Job Tracking - Week 2

In the office on the weekend to work on more job applications. Joy, oh, joy!

For those of you keeping up, here is the last job tracking entry so you can compare. I would have had three done yesterday but for the 4 pm faculty meeting that was, to its credit, both useful and mercifully short. But it did get in the way of my usual job prep time, keeping me from getting any new applications out in the mail though I did identify several new job possibilities and get one e-submission completed.

Some of the more observant will note that my cost has risen even though this week's only submission was an electronic one. This is explained by the need for supplies, particularly envelopes and some sort of folder to keep things organized in. The folder moment is a weird one, because my experience looking at job applications is that the extra stuff never gets seen (and is likely thrown away). I've never seen an application in a folder, for example. Still, I like to send my applications in an organized way, and keeping them in a folder helps me to make sure, particularly during those times I'm putting out several applications at once.

I also prefer to use my own supplies as much as possible to avoid any perceived conflict of interest. Some disciplines seem more inclined to this than others (remember there was some small to-do about the use of letterhead over at Tenured Radical awhile back). I do use a version of letterhead, though only because I have a scanned .JPEG of ours that I can simply put at the top of any document I print: same effect, no guilt. I've never used letterhead before, so it'll be interesting to see whether somehow my interest rate goes up any (obviously, though I won't be able to say for sure whether it's the letterhead or not, but still, fuel for the internets). After some discussion around here and reading posts hither and yon, I also added a couple of new tracking categories: paper vs. e-submissions.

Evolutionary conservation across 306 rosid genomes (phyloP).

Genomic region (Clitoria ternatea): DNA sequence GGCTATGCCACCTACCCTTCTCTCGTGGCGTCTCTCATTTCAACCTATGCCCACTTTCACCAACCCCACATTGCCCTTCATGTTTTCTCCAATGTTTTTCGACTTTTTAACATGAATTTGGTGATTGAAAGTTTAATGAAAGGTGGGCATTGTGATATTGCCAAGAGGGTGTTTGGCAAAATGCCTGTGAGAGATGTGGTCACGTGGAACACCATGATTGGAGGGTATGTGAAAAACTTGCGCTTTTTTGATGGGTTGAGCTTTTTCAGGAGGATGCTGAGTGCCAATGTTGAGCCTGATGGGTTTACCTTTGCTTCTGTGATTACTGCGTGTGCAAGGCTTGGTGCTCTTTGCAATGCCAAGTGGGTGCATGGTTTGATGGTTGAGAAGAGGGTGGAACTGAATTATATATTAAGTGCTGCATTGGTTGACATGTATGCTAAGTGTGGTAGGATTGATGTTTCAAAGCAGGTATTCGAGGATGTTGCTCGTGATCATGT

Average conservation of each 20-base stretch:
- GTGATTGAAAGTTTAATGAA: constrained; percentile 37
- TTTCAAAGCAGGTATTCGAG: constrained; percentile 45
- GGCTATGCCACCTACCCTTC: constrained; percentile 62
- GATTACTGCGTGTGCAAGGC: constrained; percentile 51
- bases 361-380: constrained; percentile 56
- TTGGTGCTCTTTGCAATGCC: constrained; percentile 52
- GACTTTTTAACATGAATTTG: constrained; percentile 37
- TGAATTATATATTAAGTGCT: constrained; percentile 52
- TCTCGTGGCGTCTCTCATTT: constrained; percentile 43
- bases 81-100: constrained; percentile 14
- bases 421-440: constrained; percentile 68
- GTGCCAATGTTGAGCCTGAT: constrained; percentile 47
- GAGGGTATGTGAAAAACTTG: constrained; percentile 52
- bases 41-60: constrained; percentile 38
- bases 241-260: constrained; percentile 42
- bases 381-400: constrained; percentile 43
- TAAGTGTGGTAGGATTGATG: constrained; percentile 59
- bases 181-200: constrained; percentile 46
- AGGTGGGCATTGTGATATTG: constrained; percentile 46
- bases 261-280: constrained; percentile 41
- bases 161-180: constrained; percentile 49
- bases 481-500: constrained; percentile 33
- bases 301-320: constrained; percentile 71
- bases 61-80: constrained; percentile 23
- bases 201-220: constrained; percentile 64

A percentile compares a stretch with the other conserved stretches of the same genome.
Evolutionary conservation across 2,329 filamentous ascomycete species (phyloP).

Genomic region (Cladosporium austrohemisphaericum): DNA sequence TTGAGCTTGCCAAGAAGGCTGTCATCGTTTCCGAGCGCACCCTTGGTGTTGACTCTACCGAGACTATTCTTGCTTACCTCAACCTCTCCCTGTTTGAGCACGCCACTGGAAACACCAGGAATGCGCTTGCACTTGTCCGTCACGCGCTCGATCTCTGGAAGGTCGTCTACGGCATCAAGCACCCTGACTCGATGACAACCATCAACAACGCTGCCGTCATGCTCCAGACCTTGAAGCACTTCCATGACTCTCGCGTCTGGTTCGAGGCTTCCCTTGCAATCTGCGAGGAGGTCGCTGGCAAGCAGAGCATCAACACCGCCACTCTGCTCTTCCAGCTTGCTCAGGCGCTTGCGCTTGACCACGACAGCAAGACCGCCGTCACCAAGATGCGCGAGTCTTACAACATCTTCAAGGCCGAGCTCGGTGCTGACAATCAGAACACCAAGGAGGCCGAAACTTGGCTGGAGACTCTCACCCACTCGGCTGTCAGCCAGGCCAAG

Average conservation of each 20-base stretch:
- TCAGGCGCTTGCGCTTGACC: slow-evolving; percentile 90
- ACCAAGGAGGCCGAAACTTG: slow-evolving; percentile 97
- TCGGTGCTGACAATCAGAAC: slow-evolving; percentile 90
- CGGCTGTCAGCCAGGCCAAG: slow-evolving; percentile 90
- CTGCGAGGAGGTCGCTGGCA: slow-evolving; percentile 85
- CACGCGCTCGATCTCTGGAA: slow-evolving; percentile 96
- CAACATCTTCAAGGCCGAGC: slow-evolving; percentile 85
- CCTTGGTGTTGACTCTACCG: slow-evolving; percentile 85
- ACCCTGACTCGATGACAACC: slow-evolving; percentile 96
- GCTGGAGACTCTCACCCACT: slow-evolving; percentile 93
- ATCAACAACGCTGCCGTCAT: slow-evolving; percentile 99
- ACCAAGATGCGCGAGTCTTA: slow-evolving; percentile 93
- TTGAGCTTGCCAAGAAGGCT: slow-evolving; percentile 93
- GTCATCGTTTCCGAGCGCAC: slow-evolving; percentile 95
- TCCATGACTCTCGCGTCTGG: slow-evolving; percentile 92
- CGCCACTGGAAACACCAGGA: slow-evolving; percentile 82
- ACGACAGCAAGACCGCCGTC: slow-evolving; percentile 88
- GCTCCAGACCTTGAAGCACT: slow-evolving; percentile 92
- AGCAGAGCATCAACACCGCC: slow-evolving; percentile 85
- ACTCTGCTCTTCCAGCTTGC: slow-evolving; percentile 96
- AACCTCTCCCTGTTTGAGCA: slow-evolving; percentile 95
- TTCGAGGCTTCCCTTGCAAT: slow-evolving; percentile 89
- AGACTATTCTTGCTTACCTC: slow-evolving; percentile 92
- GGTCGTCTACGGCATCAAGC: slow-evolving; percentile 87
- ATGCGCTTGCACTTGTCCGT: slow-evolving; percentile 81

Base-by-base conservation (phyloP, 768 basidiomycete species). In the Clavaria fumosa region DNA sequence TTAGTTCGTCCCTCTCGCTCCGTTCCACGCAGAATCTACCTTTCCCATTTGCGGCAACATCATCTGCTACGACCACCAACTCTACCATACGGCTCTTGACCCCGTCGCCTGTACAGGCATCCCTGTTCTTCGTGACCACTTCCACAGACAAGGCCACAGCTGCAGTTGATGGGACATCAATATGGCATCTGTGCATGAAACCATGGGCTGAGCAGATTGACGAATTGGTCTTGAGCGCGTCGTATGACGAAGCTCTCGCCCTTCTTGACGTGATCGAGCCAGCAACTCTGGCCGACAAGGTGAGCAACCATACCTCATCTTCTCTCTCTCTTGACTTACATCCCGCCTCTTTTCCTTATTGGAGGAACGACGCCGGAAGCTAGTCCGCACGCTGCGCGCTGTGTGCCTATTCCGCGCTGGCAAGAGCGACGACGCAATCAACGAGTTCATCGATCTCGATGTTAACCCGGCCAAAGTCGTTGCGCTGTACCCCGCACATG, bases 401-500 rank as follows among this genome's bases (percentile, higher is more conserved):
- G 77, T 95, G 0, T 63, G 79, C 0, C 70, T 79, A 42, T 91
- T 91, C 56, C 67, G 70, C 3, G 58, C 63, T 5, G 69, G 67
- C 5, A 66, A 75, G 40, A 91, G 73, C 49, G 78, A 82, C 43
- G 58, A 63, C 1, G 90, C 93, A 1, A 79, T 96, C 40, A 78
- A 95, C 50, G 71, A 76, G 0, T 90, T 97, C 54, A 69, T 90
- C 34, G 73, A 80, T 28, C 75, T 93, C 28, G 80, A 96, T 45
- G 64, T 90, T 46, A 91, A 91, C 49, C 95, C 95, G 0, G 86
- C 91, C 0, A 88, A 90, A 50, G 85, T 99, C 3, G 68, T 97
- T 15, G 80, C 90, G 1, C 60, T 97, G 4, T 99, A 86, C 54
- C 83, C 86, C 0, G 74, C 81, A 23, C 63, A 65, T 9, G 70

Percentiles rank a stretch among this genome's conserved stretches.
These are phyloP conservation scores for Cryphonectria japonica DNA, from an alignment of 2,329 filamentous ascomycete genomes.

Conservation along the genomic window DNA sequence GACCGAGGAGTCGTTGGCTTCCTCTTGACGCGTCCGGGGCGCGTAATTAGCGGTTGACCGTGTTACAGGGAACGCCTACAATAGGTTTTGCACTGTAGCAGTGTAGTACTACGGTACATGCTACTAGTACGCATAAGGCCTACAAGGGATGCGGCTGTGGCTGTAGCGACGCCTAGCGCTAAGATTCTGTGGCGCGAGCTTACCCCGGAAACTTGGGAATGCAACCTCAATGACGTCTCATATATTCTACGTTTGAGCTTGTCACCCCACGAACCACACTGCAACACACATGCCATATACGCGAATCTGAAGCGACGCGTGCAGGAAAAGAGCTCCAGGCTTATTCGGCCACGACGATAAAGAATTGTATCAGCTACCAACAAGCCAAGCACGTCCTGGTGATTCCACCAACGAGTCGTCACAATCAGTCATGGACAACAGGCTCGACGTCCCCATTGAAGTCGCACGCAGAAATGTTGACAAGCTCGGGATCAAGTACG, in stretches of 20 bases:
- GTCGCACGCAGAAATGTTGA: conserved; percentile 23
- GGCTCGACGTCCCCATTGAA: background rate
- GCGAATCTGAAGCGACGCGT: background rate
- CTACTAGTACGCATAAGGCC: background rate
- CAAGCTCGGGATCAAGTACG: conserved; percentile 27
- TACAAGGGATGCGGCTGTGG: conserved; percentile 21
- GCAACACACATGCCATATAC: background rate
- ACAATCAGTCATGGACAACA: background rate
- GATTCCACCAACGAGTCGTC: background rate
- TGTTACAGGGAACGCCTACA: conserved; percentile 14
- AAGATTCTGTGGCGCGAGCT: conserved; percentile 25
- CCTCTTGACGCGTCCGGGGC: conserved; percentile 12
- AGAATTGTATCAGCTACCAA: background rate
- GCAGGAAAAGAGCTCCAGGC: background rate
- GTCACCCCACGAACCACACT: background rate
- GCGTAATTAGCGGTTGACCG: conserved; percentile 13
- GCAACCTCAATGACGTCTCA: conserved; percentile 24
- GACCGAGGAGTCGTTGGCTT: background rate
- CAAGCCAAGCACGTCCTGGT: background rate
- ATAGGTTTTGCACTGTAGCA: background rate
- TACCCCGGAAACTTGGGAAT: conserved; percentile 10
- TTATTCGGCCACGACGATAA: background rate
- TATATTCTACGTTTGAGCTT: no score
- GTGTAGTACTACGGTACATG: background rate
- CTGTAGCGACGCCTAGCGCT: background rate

The whole e-submission process leaves me with mixed feelings. First, how do you actually sign something? I could do the scan of my signature the way I do with letterhead, but what a pain that was. And while I approve of not having to print a ton of paperwork out myself, I'm not fooled into thinking this is paperless. After all, when I review applications, I always want my own copy to write on. I don't imagine it's much difference anywhere else. One of the good things about the e-submission process is that it does allow the school, if done correctly, to gather all that pesky demographic data as part of the process. For the sake of argument, I'm going to assume confirmation with e-submissions that include some sort of reference number or that collect demographic data; if they don't, no counting until they send me something.

With those thoughts in mind, here are this week's numbers.
Total # of academic jobs applied for/# of jobs identified: 3/15
Total # of non-academic jobs applied for/# of jobs identified 0/0
COST OF THE SEARCH
Total spent in U.S. dollars on applications: $37.28
Average cost in U.S. dollars per applications: $12.43
Total spent in U.S. dollars on travel, etc: $0
Total amount in U.S. dollars reimbursed: $0
WHERE THE CALL CAME FROM:
The Chronicle of Higher Ed: 2
HigherEdJobs.com: 0
Other online service (listserv, etc): 12
Friend/Colleague: 0
Personal Research: 1
THE JOB IS IN THE DETAILS
Total number of paper submissions: 2
Total number of e-submissions: 1
Total weight in pounds of application packets: 3.1
Total number of recommendation letters requested: 3
Total number of requests for references: 2
Total number of "proof of teaching excellence" packs : 0
Total number of requests for Teaching Philosophy 0
Total number of research packs: 1
Total number of transcripts requested: 0
WHAT THE CRITICS ARE SAYING
Total number of acknowledgments of receipt: 3
Total number of confirmed reference contacts: 0
Total number of phone interviews: 0
Total number of conference interviews: 0
Total number of on-campus interviews: 0
Total number of offers: 0
Total number of rejection letters: 0
I realize now, I should probably track how much time this is taking, but the number would be fudged at best. I've got a pretty good system for these things now, and it can still take me ages because of the need to look at departmental information and such.

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Dr. Curmudgeon said...

Thanks to Inside Higher Ed for the bump in viewers. For anyone who's just stumbled across the job tracking posts, feel free to suggest things you'd like to see tracked.

And, of course, welcome.

September 24, 2008 at 3:17 PM